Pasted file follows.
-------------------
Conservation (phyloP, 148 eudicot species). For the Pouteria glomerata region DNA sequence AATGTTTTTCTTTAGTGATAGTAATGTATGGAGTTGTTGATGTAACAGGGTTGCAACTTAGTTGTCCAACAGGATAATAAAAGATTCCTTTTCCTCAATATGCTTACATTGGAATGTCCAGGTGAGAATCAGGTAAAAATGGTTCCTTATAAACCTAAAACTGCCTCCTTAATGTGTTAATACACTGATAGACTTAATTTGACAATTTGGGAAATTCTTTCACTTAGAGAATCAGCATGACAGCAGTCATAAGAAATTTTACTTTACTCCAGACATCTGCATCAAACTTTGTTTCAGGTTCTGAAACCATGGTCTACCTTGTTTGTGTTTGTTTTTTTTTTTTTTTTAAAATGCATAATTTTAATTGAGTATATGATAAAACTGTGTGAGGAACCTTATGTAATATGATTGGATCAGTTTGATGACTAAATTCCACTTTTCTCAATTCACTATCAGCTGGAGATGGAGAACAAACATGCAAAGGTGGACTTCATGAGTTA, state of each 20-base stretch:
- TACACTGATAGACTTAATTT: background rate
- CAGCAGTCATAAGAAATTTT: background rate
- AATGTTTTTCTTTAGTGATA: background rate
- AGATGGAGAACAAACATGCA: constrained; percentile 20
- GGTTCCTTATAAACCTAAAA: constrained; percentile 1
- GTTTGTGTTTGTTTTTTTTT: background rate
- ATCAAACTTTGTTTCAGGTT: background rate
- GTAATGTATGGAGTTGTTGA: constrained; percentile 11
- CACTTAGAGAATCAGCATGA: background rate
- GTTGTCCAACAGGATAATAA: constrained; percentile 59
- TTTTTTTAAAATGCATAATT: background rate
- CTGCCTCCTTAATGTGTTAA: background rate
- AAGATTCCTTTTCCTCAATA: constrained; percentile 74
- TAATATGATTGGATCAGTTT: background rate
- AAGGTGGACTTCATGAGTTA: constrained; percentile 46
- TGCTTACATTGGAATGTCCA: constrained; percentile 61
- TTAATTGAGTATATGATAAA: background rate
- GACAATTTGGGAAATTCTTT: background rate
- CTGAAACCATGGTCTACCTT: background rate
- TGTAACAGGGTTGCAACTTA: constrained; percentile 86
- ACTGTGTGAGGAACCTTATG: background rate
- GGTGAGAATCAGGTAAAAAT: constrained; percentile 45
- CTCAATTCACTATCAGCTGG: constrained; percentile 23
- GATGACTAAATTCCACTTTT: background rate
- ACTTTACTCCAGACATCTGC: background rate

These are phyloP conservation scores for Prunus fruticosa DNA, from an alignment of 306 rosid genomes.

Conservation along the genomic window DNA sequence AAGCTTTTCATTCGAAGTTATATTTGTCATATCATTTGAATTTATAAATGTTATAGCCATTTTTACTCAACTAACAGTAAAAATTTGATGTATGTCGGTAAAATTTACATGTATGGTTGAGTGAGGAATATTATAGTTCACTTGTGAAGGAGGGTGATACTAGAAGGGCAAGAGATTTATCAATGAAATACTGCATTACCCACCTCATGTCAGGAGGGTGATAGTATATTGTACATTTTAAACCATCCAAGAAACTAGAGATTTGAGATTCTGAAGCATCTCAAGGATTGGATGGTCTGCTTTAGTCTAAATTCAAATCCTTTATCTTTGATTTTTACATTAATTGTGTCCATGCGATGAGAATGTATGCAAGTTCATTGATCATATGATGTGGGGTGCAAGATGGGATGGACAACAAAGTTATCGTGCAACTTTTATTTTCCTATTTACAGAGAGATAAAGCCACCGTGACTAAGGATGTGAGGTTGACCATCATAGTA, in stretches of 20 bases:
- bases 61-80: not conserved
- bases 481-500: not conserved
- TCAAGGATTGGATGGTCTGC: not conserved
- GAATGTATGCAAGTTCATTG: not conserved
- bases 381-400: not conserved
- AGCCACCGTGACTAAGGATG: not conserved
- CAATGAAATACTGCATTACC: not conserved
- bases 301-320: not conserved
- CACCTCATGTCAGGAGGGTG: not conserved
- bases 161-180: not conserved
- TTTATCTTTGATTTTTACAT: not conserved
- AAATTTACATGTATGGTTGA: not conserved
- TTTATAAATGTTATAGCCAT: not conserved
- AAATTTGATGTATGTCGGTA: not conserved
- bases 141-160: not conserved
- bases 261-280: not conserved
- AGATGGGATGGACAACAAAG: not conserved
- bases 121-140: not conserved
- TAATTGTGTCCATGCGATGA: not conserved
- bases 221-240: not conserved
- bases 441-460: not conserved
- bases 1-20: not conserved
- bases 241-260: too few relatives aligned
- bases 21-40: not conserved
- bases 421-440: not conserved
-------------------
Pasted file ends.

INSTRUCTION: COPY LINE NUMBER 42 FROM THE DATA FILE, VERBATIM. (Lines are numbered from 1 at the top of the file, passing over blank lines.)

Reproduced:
- AAATTTGATGTATGTCGGTA: not conserved